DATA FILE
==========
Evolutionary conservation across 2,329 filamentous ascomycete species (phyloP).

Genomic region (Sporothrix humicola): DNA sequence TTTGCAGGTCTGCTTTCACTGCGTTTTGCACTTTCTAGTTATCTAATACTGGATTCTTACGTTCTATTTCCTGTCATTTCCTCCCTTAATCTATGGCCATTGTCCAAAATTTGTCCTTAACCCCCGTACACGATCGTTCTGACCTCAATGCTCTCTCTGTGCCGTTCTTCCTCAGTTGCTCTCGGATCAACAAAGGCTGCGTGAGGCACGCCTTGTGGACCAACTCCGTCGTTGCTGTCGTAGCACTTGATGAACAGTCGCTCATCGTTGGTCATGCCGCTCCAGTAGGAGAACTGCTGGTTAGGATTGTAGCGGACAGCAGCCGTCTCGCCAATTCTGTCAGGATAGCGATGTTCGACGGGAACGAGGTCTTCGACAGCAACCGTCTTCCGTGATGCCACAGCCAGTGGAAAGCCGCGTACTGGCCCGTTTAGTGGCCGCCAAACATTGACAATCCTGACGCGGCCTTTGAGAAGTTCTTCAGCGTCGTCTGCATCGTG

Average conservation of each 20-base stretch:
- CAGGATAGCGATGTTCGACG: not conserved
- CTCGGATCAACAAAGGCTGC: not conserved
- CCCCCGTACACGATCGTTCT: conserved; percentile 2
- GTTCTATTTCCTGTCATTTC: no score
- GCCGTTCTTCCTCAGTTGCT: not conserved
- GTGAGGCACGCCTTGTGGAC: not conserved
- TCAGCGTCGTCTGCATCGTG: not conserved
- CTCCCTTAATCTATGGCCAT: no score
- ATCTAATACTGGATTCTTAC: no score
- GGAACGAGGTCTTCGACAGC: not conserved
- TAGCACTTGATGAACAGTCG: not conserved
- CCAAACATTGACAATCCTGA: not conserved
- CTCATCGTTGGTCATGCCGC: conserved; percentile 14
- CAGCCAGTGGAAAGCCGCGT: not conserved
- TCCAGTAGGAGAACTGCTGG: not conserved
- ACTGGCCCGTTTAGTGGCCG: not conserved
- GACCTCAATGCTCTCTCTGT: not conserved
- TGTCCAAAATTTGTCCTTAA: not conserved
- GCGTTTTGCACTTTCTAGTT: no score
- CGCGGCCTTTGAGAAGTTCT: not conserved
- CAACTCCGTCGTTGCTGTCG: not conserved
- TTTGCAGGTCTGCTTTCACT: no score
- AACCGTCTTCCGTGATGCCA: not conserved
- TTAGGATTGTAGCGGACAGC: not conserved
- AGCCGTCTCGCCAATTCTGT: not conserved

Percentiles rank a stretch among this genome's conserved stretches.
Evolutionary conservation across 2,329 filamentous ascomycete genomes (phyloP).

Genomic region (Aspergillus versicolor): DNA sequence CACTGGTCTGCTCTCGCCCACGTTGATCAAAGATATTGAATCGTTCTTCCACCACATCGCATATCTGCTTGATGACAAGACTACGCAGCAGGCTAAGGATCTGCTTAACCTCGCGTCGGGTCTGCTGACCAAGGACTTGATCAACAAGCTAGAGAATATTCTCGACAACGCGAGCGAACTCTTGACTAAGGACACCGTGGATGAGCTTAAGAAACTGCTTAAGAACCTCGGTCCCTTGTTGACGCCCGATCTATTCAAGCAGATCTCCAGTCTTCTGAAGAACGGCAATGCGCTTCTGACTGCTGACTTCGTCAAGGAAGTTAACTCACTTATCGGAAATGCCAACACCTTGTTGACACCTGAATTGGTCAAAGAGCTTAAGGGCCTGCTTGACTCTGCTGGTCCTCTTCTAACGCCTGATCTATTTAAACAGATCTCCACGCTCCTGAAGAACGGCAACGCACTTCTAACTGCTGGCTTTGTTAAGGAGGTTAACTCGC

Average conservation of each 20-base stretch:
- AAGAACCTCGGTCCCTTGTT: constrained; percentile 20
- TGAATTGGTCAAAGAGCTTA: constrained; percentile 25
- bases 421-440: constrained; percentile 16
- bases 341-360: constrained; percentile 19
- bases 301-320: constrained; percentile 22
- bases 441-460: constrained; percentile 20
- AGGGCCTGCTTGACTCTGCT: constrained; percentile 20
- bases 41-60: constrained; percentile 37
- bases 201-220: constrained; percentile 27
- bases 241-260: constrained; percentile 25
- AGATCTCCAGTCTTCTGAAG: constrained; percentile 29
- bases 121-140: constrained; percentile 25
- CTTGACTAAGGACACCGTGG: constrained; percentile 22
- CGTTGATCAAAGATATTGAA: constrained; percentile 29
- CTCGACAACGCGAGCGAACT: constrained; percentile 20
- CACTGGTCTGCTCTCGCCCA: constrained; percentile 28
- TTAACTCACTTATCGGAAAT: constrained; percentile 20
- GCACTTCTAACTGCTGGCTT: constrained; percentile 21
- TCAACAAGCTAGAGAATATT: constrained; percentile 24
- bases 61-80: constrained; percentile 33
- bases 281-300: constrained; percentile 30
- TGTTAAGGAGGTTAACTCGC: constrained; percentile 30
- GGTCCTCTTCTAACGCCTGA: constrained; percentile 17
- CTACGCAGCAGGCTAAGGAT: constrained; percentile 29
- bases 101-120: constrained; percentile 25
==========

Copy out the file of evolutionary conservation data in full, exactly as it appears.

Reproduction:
Evolutionary conservation across 2,329 filamentous ascomycete species (phyloP).

Genomic region (Sporothrix humicola): DNA sequence TTTGCAGGTCTGCTTTCACTGCGTTTTGCACTTTCTAGTTATCTAATACTGGATTCTTACGTTCTATTTCCTGTCATTTCCTCCCTTAATCTATGGCCATTGTCCAAAATTTGTCCTTAACCCCCGTACACGATCGTTCTGACCTCAATGCTCTCTCTGTGCCGTTCTTCCTCAGTTGCTCTCGGATCAACAAAGGCTGCGTGAGGCACGCCTTGTGGACCAACTCCGTCGTTGCTGTCGTAGCACTTGATGAACAGTCGCTCATCGTTGGTCATGCCGCTCCAGTAGGAGAACTGCTGGTTAGGATTGTAGCGGACAGCAGCCGTCTCGCCAATTCTGTCAGGATAGCGATGTTCGACGGGAACGAGGTCTTCGACAGCAACCGTCTTCCGTGATGCCACAGCCAGTGGAAAGCCGCGTACTGGCCCGTTTAGTGGCCGCCAAACATTGACAATCCTGACGCGGCCTTTGAGAAGTTCTTCAGCGTCGTCTGCATCGTG

Average conservation of each 20-base stretch:
- CAGGATAGCGATGTTCGACG: not conserved
- CTCGGATCAACAAAGGCTGC: not conserved
- CCCCCGTACACGATCGTTCT: conserved; percentile 2
- GTTCTATTTCCTGTCATTTC: no score
- GCCGTTCTTCCTCAGTTGCT: not conserved
- GTGAGGCACGCCTTGTGGAC: not conserved
- TCAGCGTCGTCTGCATCGTG: not conserved
- CTCCCTTAATCTATGGCCAT: no score
- ATCTAATACTGGATTCTTAC: no score
- GGAACGAGGTCTTCGACAGC: not conserved
- TAGCACTTGATGAACAGTCG: not conserved
- CCAAACATTGACAATCCTGA: not conserved
- CTCATCGTTGGTCATGCCGC: conserved; percentile 14
- CAGCCAGTGGAAAGCCGCGT: not conserved
- TCCAGTAGGAGAACTGCTGG: not conserved
- ACTGGCCCGTTTAGTGGCCG: not conserved
- GACCTCAATGCTCTCTCTGT: not conserved
- TGTCCAAAATTTGTCCTTAA: not conserved
- GCGTTTTGCACTTTCTAGTT: no score
- CGCGGCCTTTGAGAAGTTCT: not conserved
- CAACTCCGTCGTTGCTGTCG: not conserved
- TTTGCAGGTCTGCTTTCACT: no score
- AACCGTCTTCCGTGATGCCA: not conserved
- TTAGGATTGTAGCGGACAGC: not conserved
- AGCCGTCTCGCCAATTCTGT: not conserved

Percentiles rank a stretch among this genome's conserved stretches.
Evolutionary conservation across 2,329 filamentous ascomycete genomes (phyloP).

Genomic region (Aspergillus versicolor): DNA sequence CACTGGTCTGCTCTCGCCCACGTTGATCAAAGATATTGAATCGTTCTTCCACCACATCGCATATCTGCTTGATGACAAGACTACGCAGCAGGCTAAGGATCTGCTTAACCTCGCGTCGGGTCTGCTGACCAAGGACTTGATCAACAAGCTAGAGAATATTCTCGACAACGCGAGCGAACTCTTGACTAAGGACACCGTGGATGAGCTTAAGAAACTGCTTAAGAACCTCGGTCCCTTGTTGACGCCCGATCTATTCAAGCAGATCTCCAGTCTTCTGAAGAACGGCAATGCGCTTCTGACTGCTGACTTCGTCAAGGAAGTTAACTCACTTATCGGAAATGCCAACACCTTGTTGACACCTGAATTGGTCAAAGAGCTTAAGGGCCTGCTTGACTCTGCTGGTCCTCTTCTAACGCCTGATCTATTTAAACAGATCTCCACGCTCCTGAAGAACGGCAACGCACTTCTAACTGCTGGCTTTGTTAAGGAGGTTAACTCGC

Average conservation of each 20-base stretch:
- AAGAACCTCGGTCCCTTGTT: constrained; percentile 20
- TGAATTGGTCAAAGAGCTTA: constrained; percentile 25
- bases 421-440: constrained; percentile 16
- bases 341-360: constrained; percentile 19
- bases 301-320: constrained; percentile 22
- bases 441-460: constrained; percentile 20
- AGGGCCTGCTTGACTCTGCT: constrained; percentile 20
- bases 41-60: constrained; percentile 37
- bases 201-220: constrained; percentile 27
- bases 241-260: constrained; percentile 25
- AGATCTCCAGTCTTCTGAAG: constrained; percentile 29
- bases 121-140: constrained; percentile 25
- CTTGACTAAGGACACCGTGG: constrained; percentile 22
- CGTTGATCAAAGATATTGAA: constrained; percentile 29
- CTCGACAACGCGAGCGAACT: constrained; percentile 20
- CACTGGTCTGCTCTCGCCCA: constrained; percentile 28
- TTAACTCACTTATCGGAAAT: constrained; percentile 20
- GCACTTCTAACTGCTGGCTT: constrained; percentile 21
- TCAACAAGCTAGAGAATATT: constrained; percentile 24
- bases 61-80: constrained; percentile 33
- bases 281-300: constrained; percentile 30
- TGTTAAGGAGGTTAACTCGC: constrained; percentile 30
- GGTCCTCTTCTAACGCCTGA: constrained; percentile 17
- CTACGCAGCAGGCTAAGGAT: constrained; percentile 29
- bases 101-120: constrained; percentile 25